Jacques Callot (1592–1635)
“Crossing of the Red Sea” (aka “Le Passage de la Mer Rouge”), 1629, with dedication in Latin by Callot to Israël Henriet (c.1590–1661), originally published by Israël Henriet and later published by Jacques Fagnani (fl.1699–1730) in 1712/3 and finally by the publisher, Vincent (c.1775–1800). This impression was taken after the publisher’s address for Vincent was erased for the fifth and final state.
Etching on fine laid paper, trimmed with a narrow margin around the image borderline and backed with a support sheet.
Size: (sheet) 12.7 x 23.5 cm; (image borderline) 11.7 x 23.3 cm.
Inscribed within the image borderline: (lower left) “Callot .f.”
Lettered below the image borderline in two lines of Latin text: (centre) “Tabulam Hanc Æream Proprio et Exquisito Marte Incisam Iacobus Calottus Nobilis Lotharingus Dono Dedit Israeli Henrichetto Opus./ Perfectissimum Amicorum Optimo et Sincerissimo.”; (lower left corner) “Fagnani exc. 1629 Parisijs.”
State v (of v) with the erasure of the address for the publisher, Vincent (“chez Md, Vincent proche St. Benoît, rué St. Jacques, a Paris”).
Meaume 1860 1.V (Édouard Heaume 1860, “Recherches sur la vie et les ouvrages de Jacques Callot: suite au peintre-graveur français de M. Robert-Dumesnil”, vol. 1, Paris, J. Renouard, pp. 204–05 [see https://archive.org/details/gri_33125001461884/page/n203]; Lieure 1927 665.VII.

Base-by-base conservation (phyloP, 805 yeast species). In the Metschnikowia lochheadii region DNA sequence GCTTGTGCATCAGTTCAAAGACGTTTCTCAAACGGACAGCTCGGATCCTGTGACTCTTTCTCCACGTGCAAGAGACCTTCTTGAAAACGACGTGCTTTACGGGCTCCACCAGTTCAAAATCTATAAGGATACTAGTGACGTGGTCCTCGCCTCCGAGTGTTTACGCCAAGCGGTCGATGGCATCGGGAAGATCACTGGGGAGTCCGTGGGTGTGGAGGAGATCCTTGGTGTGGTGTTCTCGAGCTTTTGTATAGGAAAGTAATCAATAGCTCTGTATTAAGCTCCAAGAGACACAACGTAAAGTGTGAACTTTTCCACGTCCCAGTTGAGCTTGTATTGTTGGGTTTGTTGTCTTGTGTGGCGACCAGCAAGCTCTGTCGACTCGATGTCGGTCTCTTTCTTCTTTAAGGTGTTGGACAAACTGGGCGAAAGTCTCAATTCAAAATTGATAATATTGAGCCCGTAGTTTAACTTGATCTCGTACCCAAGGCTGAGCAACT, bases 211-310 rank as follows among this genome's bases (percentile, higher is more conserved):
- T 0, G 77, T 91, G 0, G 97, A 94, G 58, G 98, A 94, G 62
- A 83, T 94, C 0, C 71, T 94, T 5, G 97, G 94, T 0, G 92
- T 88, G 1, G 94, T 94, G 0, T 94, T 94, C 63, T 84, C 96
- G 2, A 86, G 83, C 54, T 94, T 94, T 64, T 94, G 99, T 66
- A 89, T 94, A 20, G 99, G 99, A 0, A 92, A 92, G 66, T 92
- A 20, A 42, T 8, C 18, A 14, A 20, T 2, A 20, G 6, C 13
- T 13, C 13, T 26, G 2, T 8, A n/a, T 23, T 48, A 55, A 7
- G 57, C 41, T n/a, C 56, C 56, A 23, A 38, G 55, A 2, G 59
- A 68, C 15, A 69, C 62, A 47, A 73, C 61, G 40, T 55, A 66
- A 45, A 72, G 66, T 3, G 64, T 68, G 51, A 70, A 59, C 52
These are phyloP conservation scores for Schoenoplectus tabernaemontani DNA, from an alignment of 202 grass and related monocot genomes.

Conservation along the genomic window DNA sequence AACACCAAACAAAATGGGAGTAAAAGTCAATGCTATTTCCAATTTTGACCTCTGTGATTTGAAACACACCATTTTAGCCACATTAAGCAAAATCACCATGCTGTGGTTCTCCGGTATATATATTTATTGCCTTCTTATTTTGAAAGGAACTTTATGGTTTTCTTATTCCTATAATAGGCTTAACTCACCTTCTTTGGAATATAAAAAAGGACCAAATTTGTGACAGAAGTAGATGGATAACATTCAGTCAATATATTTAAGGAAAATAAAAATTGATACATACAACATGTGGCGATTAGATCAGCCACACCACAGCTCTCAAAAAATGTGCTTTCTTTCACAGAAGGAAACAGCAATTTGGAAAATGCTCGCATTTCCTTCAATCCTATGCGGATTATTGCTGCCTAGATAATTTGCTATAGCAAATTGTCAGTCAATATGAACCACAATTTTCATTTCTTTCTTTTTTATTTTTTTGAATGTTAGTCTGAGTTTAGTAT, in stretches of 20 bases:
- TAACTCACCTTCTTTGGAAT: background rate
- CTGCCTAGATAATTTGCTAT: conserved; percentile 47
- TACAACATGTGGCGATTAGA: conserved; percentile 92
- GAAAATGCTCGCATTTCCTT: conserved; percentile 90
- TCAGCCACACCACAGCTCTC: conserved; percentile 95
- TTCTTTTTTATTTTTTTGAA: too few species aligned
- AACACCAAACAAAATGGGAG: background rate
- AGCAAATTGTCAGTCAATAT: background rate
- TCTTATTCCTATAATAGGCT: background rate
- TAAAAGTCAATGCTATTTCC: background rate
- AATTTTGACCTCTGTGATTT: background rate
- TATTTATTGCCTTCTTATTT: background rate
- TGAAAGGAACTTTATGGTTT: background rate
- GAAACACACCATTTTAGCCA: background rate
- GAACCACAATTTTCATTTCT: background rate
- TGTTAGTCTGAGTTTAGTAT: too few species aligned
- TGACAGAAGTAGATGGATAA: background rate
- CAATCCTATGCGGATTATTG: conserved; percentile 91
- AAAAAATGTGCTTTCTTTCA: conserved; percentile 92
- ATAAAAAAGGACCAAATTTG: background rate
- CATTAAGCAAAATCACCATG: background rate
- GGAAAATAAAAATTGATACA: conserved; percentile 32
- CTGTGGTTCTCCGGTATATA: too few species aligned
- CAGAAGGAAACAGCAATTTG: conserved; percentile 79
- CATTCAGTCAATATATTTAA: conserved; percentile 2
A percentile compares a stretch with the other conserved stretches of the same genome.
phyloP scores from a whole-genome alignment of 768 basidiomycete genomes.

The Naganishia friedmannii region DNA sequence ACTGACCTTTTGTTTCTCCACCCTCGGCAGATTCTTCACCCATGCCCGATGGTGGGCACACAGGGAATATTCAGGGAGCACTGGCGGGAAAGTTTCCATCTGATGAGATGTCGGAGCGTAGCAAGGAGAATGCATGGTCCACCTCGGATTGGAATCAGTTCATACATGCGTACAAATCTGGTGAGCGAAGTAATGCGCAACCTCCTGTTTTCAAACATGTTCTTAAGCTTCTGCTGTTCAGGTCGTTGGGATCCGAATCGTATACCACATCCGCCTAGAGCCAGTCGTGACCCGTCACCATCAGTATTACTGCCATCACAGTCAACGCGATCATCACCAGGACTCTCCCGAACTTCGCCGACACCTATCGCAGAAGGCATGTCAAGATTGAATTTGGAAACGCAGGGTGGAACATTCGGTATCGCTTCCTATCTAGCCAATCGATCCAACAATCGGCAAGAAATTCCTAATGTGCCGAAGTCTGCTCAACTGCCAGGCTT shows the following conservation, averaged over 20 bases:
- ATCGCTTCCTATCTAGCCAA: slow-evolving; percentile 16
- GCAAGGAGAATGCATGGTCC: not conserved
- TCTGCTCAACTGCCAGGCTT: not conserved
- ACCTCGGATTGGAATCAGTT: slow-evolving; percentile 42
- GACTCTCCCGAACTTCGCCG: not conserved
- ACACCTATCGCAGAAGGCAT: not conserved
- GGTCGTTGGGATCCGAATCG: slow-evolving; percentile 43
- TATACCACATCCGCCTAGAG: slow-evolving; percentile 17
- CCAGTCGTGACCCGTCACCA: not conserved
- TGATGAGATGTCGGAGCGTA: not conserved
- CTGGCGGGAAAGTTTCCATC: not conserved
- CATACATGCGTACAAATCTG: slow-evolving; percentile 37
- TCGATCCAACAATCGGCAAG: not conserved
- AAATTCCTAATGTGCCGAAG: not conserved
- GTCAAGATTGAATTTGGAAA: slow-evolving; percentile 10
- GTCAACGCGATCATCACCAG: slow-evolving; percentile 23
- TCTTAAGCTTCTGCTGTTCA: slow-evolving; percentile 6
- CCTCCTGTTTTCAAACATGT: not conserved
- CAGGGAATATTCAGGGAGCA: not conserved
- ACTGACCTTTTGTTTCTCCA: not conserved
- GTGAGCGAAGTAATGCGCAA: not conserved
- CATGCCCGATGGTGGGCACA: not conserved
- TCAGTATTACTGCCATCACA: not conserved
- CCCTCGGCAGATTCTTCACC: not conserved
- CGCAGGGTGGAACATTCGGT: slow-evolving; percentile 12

The British Museum offers the following description of this print:
“Crossing of the Red Sea; in the foreground, Moses and Aaron, with the former brandishing his staff; in the middleground, procession of people coming out of the corridor formed by the parted sea, and carrying the Ark of the Covenant; in the distance, Pharaoh and his army engulfed by the sea; with another alteration of the wave in the middle.”
Condition: crisp, well-printed impression showing wear to the printing plate, trimmed with a small margin around the image borderline and laid onto a support sheet of archival (millennium quality) washi paper. There is a replenished sliver loss of the lower left edge and there are minor marks to the upper sky area of the image otherwise the print is in a good condition (i.e. there are no tears, holes, folds, abrasions, significant stains or foxing).
I am selling this visually engaging etching illustrating a miraculous episode from the Biblical narrative, “Exodus”, showing Moses with his staff raised commanding the water of the Red Sea to part so that the Israelites can escape the pursuing Egyptian army by waking through the watery passage with the Ark of the Covenant—note that the water has built up on either side of the pathway through the sea—for AU$328 (currently US$226.75/EUR204.55/GBP174.11 at the time of posting this print) including postage and handling to anywhere in the world (but not, of course, any import duties/taxes imposed by some countries).
If you are interested in purchasing this panoramic Baroque vision of a biblical miracle executed by one of the most important and innovative of the old master printmakers—the developer of the échoppe (a tool allowing etchers to create lines like engravers) and the technique of “stopping out” allowing etchers to create lighter lines in the distance (as seen here)—please contact me (email@example.com) and I will send you a PayPal invoice to make the payment easy.
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